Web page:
ITEM METADATA RECORD
Title: The Gotfried PerCutaneous Compression Plate versus the Dynamic Hip Screw in the treatment of pertrochanteric hip fractures: minimal invasive treatment reduces operative time and postoperative pain
Authors: Janzing, Heinrich M J ×
Houben, Bert J J
Brandt, Sven E
Chhoeurn, Vuthy
Lefever, Samuel
Broos, Paul
Reynders-Frederix, Peter
Vanderschot, Paul #
Issue Date: Feb-2002
Publisher: Lippincott, Williams, & Wilkins
Series Title: The Journal of trauma vol:52 issue:2 pages:293-8
Abstract: BACKGROUND: The PerCutaneous Compression Plate (PCCP) was developed by Gotfried (Israel, Haifa) for minimal-approach osteosynthesis of pertrochanteric fractures. METHODS: One hundred fifteen patients, aged 60 or more, with intertrochanteric fractures (AO type 31A1 or 31A2) were selected randomly for fixation with either the PCCP (53 patients) or the Dynamic Hip Screw (62 patients). All surviving patients were scheduled for a 1-year follow-up. RESULTS: Less invasive surgical stabilization of pertrochanteric fractures with the PCCP resulted in shorter theater and surgical time and reduced postoperative pain. The PCCP treatment showed a tendency toward a lower transfusion need and a reduction of fracture impaction; however, results were not statistically significant. There was a trend toward a higher mechanical complication rate with the PCCP: anatomic closed reduction without posterior sagging of the fracture and fluoroscopic control of the placement of the first neck screw in two directions are essential to avoid technical complications. CONCLUSION: Minimal invasive treatment of pertrochanteric fractures with the PCCP reduces operation time and postoperative pain.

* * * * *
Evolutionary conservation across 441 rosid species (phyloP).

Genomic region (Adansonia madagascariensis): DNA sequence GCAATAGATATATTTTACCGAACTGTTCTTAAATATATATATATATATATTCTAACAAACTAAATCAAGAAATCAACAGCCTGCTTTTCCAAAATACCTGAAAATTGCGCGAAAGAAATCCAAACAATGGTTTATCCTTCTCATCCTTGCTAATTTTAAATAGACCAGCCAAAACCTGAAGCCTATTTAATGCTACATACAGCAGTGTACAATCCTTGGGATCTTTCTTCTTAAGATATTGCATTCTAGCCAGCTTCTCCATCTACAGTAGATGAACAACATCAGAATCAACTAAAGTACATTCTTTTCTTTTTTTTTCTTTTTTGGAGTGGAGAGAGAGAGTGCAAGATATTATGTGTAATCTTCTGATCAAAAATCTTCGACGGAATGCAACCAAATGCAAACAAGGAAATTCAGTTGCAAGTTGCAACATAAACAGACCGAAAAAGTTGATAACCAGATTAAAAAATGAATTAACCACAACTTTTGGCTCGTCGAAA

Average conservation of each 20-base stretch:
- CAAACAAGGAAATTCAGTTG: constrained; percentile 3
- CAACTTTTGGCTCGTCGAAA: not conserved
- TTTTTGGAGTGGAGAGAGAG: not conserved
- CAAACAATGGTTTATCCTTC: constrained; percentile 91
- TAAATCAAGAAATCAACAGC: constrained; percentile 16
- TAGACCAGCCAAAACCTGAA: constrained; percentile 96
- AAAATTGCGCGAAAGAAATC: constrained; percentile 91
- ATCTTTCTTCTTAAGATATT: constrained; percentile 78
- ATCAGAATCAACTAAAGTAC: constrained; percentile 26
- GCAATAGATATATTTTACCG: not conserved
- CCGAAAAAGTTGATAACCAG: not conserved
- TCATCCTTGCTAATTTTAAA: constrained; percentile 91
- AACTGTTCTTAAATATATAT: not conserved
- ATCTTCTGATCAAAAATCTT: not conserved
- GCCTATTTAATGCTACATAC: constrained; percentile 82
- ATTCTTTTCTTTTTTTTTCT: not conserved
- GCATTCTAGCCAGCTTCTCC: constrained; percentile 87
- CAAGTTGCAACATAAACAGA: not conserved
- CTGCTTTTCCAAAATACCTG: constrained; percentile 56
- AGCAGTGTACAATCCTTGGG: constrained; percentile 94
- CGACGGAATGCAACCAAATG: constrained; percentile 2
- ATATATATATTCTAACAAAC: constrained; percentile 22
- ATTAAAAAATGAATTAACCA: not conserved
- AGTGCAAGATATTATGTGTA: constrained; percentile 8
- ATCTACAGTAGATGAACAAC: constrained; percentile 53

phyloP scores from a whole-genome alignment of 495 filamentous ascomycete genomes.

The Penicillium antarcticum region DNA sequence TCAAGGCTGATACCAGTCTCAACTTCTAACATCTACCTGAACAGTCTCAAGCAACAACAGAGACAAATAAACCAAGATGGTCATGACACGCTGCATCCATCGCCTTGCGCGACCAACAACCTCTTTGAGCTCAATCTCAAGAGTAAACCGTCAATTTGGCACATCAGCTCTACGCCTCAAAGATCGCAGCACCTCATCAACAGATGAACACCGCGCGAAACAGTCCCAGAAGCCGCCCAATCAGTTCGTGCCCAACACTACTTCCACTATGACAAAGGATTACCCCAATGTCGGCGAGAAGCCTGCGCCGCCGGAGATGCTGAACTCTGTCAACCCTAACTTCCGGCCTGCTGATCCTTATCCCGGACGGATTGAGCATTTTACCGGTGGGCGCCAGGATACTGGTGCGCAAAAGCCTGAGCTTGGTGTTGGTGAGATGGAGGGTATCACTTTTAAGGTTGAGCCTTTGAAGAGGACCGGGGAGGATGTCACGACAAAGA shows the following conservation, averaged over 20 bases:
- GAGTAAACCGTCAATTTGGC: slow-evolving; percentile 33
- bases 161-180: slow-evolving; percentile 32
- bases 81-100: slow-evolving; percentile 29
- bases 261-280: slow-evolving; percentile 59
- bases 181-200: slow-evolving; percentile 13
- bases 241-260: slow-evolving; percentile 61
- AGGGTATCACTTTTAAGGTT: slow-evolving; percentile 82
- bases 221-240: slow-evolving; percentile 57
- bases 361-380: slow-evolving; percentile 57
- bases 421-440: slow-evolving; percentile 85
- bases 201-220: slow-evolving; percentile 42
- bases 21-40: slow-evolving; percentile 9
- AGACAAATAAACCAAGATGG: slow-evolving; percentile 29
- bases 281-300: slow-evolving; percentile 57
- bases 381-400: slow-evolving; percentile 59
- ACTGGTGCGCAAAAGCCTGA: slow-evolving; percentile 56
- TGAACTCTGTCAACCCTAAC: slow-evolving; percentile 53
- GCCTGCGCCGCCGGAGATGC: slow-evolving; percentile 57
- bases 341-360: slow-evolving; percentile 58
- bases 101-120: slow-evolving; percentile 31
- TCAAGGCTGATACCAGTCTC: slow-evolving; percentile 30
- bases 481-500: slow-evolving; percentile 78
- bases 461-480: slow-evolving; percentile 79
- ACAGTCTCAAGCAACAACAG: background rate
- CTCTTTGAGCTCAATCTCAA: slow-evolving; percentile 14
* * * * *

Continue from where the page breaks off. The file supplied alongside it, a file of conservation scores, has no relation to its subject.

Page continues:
URI: 
ISSN: 0022-5282
Publication status: published
KU Leuven publication type: IT
Appears in Collections:Traumatology Section (-)
× corresponding author
# (joint) last author

Files in This Item:

There are no files associated with this item.

Request a copy

 




All items in Lirias are protected by copyright, with all rights reserved.

© Web of science